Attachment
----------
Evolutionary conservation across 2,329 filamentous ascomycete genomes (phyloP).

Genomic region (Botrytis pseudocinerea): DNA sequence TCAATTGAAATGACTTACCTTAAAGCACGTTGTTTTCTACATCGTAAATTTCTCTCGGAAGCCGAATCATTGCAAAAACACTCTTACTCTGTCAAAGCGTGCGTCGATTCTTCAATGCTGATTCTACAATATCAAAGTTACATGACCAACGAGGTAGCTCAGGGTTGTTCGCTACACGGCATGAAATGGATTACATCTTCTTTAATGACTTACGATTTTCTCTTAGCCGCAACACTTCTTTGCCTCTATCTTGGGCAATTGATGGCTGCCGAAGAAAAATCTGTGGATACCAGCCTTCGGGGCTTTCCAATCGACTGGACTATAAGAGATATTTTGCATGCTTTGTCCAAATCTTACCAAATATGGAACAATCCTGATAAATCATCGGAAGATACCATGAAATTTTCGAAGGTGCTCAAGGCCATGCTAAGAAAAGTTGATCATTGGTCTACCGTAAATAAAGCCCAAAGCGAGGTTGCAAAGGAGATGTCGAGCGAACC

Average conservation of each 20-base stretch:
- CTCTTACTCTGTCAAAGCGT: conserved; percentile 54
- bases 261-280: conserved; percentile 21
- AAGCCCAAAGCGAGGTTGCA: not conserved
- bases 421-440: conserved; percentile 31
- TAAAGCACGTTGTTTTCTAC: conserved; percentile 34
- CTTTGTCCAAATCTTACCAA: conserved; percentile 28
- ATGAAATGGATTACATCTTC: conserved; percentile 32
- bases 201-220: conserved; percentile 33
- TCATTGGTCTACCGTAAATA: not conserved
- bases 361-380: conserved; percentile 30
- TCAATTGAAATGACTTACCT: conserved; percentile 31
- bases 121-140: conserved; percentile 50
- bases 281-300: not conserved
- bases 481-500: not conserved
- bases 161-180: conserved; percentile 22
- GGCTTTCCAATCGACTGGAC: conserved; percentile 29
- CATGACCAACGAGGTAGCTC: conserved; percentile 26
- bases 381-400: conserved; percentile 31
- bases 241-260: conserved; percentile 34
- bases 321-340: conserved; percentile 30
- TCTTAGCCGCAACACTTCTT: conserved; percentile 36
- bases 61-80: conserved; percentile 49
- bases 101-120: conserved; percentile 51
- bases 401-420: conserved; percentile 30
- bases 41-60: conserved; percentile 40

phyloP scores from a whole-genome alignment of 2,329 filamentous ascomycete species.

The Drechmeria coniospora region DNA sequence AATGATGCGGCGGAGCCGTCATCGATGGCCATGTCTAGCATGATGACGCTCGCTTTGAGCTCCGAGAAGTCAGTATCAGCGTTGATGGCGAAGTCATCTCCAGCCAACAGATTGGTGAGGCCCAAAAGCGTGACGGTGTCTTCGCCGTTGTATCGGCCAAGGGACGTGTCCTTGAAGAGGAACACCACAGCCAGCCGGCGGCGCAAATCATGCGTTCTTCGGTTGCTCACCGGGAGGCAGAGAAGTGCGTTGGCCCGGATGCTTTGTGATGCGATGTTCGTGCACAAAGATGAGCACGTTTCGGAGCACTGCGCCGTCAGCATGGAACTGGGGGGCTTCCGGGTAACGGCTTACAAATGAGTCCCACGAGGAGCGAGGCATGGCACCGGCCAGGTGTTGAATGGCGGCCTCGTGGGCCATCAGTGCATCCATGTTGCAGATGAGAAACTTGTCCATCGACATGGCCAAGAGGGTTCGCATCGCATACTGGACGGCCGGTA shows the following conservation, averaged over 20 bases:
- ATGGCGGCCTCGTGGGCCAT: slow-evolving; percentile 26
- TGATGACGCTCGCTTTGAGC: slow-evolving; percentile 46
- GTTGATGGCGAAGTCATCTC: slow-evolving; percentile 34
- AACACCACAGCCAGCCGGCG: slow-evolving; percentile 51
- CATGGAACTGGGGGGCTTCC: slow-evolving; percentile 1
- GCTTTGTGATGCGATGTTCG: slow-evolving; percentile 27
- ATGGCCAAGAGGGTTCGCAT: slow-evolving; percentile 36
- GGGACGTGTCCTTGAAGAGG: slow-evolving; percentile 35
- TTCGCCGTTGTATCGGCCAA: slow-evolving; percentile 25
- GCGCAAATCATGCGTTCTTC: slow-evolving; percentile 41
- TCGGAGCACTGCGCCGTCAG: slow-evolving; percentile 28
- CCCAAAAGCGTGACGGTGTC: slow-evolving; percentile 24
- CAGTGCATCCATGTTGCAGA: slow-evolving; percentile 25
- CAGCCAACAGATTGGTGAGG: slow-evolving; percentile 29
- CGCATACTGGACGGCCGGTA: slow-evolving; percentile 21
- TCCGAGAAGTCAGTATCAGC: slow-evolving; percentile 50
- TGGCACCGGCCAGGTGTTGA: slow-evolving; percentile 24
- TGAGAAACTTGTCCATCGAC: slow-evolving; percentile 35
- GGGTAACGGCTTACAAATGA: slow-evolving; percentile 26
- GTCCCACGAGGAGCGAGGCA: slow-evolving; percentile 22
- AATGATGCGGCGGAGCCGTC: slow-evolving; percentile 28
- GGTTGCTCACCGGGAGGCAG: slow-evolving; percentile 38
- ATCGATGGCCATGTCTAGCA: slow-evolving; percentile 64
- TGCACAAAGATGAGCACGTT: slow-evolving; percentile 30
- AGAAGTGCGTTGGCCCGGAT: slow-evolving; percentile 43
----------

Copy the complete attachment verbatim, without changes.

Evolutionary conservation across 2,329 filamentous ascomycete genomes (phyloP).

Genomic region (Botrytis pseudocinerea): DNA sequence TCAATTGAAATGACTTACCTTAAAGCACGTTGTTTTCTACATCGTAAATTTCTCTCGGAAGCCGAATCATTGCAAAAACACTCTTACTCTGTCAAAGCGTGCGTCGATTCTTCAATGCTGATTCTACAATATCAAAGTTACATGACCAACGAGGTAGCTCAGGGTTGTTCGCTACACGGCATGAAATGGATTACATCTTCTTTAATGACTTACGATTTTCTCTTAGCCGCAACACTTCTTTGCCTCTATCTTGGGCAATTGATGGCTGCCGAAGAAAAATCTGTGGATACCAGCCTTCGGGGCTTTCCAATCGACTGGACTATAAGAGATATTTTGCATGCTTTGTCCAAATCTTACCAAATATGGAACAATCCTGATAAATCATCGGAAGATACCATGAAATTTTCGAAGGTGCTCAAGGCCATGCTAAGAAAAGTTGATCATTGGTCTACCGTAAATAAAGCCCAAAGCGAGGTTGCAAAGGAGATGTCGAGCGAACC

Average conservation of each 20-base stretch:
- CTCTTACTCTGTCAAAGCGT: conserved; percentile 54
- bases 261-280: conserved; percentile 21
- AAGCCCAAAGCGAGGTTGCA: not conserved
- bases 421-440: conserved; percentile 31
- TAAAGCACGTTGTTTTCTAC: conserved; percentile 34
- CTTTGTCCAAATCTTACCAA: conserved; percentile 28
- ATGAAATGGATTACATCTTC: conserved; percentile 32
- bases 201-220: conserved; percentile 33
- TCATTGGTCTACCGTAAATA: not conserved
- bases 361-380: conserved; percentile 30
- TCAATTGAAATGACTTACCT: conserved; percentile 31
- bases 121-140: conserved; percentile 50
- bases 281-300: not conserved
- bases 481-500: not conserved
- bases 161-180: conserved; percentile 22
- GGCTTTCCAATCGACTGGAC: conserved; percentile 29
- CATGACCAACGAGGTAGCTC: conserved; percentile 26
- bases 381-400: conserved; percentile 31
- bases 241-260: conserved; percentile 34
- bases 321-340: conserved; percentile 30
- TCTTAGCCGCAACACTTCTT: conserved; percentile 36
- bases 61-80: conserved; percentile 49
- bases 101-120: conserved; percentile 51
- bases 401-420: conserved; percentile 30
- bases 41-60: conserved; percentile 40

phyloP scores from a whole-genome alignment of 2,329 filamentous ascomycete species.

The Drechmeria coniospora region DNA sequence AATGATGCGGCGGAGCCGTCATCGATGGCCATGTCTAGCATGATGACGCTCGCTTTGAGCTCCGAGAAGTCAGTATCAGCGTTGATGGCGAAGTCATCTCCAGCCAACAGATTGGTGAGGCCCAAAAGCGTGACGGTGTCTTCGCCGTTGTATCGGCCAAGGGACGTGTCCTTGAAGAGGAACACCACAGCCAGCCGGCGGCGCAAATCATGCGTTCTTCGGTTGCTCACCGGGAGGCAGAGAAGTGCGTTGGCCCGGATGCTTTGTGATGCGATGTTCGTGCACAAAGATGAGCACGTTTCGGAGCACTGCGCCGTCAGCATGGAACTGGGGGGCTTCCGGGTAACGGCTTACAAATGAGTCCCACGAGGAGCGAGGCATGGCACCGGCCAGGTGTTGAATGGCGGCCTCGTGGGCCATCAGTGCATCCATGTTGCAGATGAGAAACTTGTCCATCGACATGGCCAAGAGGGTTCGCATCGCATACTGGACGGCCGGTA shows the following conservation, averaged over 20 bases:
- ATGGCGGCCTCGTGGGCCAT: slow-evolving; percentile 26
- TGATGACGCTCGCTTTGAGC: slow-evolving; percentile 46
- GTTGATGGCGAAGTCATCTC: slow-evolving; percentile 34
- AACACCACAGCCAGCCGGCG: slow-evolving; percentile 51
- CATGGAACTGGGGGGCTTCC: slow-evolving; percentile 1
- GCTTTGTGATGCGATGTTCG: slow-evolving; percentile 27
- ATGGCCAAGAGGGTTCGCAT: slow-evolving; percentile 36
- GGGACGTGTCCTTGAAGAGG: slow-evolving; percentile 35
- TTCGCCGTTGTATCGGCCAA: slow-evolving; percentile 25
- GCGCAAATCATGCGTTCTTC: slow-evolving; percentile 41
- TCGGAGCACTGCGCCGTCAG: slow-evolving; percentile 28
- CCCAAAAGCGTGACGGTGTC: slow-evolving; percentile 24
- CAGTGCATCCATGTTGCAGA: slow-evolving; percentile 25
- CAGCCAACAGATTGGTGAGG: slow-evolving; percentile 29
- CGCATACTGGACGGCCGGTA: slow-evolving; percentile 21
- TCCGAGAAGTCAGTATCAGC: slow-evolving; percentile 50
- TGGCACCGGCCAGGTGTTGA: slow-evolving; percentile 24
- TGAGAAACTTGTCCATCGAC: slow-evolving; percentile 35
- GGGTAACGGCTTACAAATGA: slow-evolving; percentile 26
- GTCCCACGAGGAGCGAGGCA: slow-evolving; percentile 22
- AATGATGCGGCGGAGCCGTC: slow-evolving; percentile 28
- GGTTGCTCACCGGGAGGCAG: slow-evolving; percentile 38
- ATCGATGGCCATGTCTAGCA: slow-evolving; percentile 64
- TGCACAAAGATGAGCACGTT: slow-evolving; percentile 30
- AGAAGTGCGTTGGCCCGGAT: slow-evolving; percentile 43